Green Building: an evolution
I represent the fourth generation of my family to be involved in the construction industry. Today, our firm is known for green custom home building/remodeling, although I can’t say that was the case a couple of generations back.
Like most things on this natural earth, where I am today is a product of evolution, a constant progression of tweaking building practices over the years. My great grandfather immigrated from Scotland with the promise that land was awaiting for him in return for contributing his masonry skills on the Texas State Capitol building.
Masonry later evolved into structural concrete in the form of bridges across the state of Texas. Bridges evolved into earth-sheltered homes in the late 70s in the midst of oil embargos and soaring gas prices. And soon those energy efficient homes’ components and aesthetics evolved into something a larger audience could relate to.
In the midst of all the changes over the years, one can still look back and see a thread of commonality. You find that the sound fundamentals of craftsmanship, durability, efficiency and resourcefulness ring just as true today as they did many generations before.
If you look back in history far before my or your family probably ever set foot in America, you find that high-performance, resource efficient, site sensitive abodes were being built all across the land. Pre-20th century, the design-build process was characterized by:
- The design and construction was often performed by the same entity
- An understanding of the entire design-build-lifetime process
- Passive solar design principles
- Simple mechanical systems to heat, cool and light
- Site sensitive
- Local materials
- Had to meet needs of lifestyle
Here are three examples:
|Built by the Ancient Pueblo Peoples circa 1200 CE, Wikimedia Common|
- Utilized local materials
- Offered natural protection from the elements & their enemies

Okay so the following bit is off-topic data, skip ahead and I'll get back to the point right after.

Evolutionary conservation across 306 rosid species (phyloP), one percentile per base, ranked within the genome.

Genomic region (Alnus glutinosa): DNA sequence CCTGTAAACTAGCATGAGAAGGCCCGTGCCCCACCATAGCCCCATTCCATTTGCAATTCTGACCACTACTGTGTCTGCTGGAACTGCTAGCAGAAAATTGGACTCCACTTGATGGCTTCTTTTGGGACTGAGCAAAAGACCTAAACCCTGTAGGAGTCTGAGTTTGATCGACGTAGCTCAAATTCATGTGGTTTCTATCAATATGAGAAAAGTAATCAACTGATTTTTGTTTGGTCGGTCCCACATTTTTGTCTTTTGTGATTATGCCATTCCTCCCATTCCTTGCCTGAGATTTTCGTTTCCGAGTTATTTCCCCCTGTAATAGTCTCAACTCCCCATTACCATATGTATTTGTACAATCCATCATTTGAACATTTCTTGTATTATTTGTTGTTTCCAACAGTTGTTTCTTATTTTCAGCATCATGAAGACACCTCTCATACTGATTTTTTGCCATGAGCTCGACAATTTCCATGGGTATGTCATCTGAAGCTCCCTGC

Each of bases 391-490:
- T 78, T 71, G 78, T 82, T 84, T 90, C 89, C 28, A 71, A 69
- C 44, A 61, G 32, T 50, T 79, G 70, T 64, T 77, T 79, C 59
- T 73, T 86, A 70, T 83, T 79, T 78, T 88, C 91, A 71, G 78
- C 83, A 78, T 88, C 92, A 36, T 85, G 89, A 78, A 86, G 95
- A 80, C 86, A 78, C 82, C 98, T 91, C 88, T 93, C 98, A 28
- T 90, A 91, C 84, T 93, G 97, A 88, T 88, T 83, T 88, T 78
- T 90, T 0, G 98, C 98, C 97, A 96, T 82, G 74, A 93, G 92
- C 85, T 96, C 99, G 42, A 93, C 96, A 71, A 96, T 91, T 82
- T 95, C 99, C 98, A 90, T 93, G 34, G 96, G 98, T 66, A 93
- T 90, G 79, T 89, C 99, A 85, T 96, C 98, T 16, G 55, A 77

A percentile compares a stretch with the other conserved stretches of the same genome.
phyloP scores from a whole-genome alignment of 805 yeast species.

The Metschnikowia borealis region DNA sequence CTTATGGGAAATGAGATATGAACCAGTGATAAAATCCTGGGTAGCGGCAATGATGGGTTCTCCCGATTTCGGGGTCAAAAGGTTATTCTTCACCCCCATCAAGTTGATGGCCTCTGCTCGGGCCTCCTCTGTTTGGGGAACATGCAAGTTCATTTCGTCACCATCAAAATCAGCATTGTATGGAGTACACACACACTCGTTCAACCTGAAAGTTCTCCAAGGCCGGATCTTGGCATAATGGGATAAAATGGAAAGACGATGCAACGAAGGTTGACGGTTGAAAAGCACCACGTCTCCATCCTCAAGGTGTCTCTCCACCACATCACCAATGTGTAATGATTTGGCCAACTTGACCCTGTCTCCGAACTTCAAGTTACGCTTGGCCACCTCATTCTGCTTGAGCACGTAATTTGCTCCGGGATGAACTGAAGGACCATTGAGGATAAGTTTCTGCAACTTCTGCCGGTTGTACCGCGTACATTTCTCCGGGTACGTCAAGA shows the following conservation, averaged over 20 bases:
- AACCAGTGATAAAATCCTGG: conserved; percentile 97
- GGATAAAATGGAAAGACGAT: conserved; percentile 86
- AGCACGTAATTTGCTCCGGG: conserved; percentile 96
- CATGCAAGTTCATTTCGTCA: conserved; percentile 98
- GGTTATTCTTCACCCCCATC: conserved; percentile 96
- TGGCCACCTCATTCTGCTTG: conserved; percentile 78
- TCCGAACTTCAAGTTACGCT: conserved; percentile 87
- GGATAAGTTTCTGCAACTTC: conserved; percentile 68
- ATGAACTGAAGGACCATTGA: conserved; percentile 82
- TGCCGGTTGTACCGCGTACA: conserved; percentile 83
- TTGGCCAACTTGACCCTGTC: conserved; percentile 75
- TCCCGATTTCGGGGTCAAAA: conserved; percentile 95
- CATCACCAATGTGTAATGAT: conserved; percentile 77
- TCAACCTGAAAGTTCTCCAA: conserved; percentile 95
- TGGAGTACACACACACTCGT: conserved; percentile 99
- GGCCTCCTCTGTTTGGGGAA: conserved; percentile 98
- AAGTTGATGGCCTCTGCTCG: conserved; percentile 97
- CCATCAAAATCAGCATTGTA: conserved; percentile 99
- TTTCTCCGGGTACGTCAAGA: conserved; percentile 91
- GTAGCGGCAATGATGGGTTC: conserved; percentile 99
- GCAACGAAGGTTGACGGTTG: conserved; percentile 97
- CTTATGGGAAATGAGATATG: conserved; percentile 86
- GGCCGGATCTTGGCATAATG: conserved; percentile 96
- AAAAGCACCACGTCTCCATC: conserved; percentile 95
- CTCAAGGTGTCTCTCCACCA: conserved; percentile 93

- Passive solar design: overhanging cliffs cool, sunlight heats
- Situated near water sources
|1891, Source: John C.H. Grabill collection, Library of Congress, Reproduction number LC-DIG-ppmsc-02515|
- Energy efficient teepees
- Solar heated
- Naturally ventilated
- Resource efficient
|circa 1900-19, City of Toronto Archives, Fonds 1568, Item 17|
- Naturally ventilated
- Constructed of local materials
- Community involved in construction
- Daylighting integral in design
- Chimney effect assists in circulating air
- Permeable floors facilitate drainage & help maintain clean interior
In the early 1900s the construction industry shifted, and soon homes were being built in conjunction with railroad lines, and the increase in means of transportation provided access to a greater range of materials. Soon our reliance on non-renewable energy started to grow and it became easier to alter our internal environments rather than adapt to the natural environment.
So here we are today in 2011. We find ourselves revisiting our ancestors’ knowledge of the natural and built environments. It is a vastly different landscape that we live in today, however we could all benefit from reconnecting to the simple, sound truths they knew to be so true. For them, their design & building process was out of necessity. Today, technology has empowered us to reach new heights, but it can often lead us astray from common sense building principles.
Perhaps the challenge today is learning to mesh these inherited truths with the new technologies available today for the continuing evolution of America’s housing.
Heather Ferrier Laminack Representing the fourth generation of the Ferrier Companies, Heather Ferrier Laminack functions as the marketing manager for Texas-based green home builder Ferrier Custom Homes, utilizing her passion for sustainable building practices and her first-hand experience of green building techniques.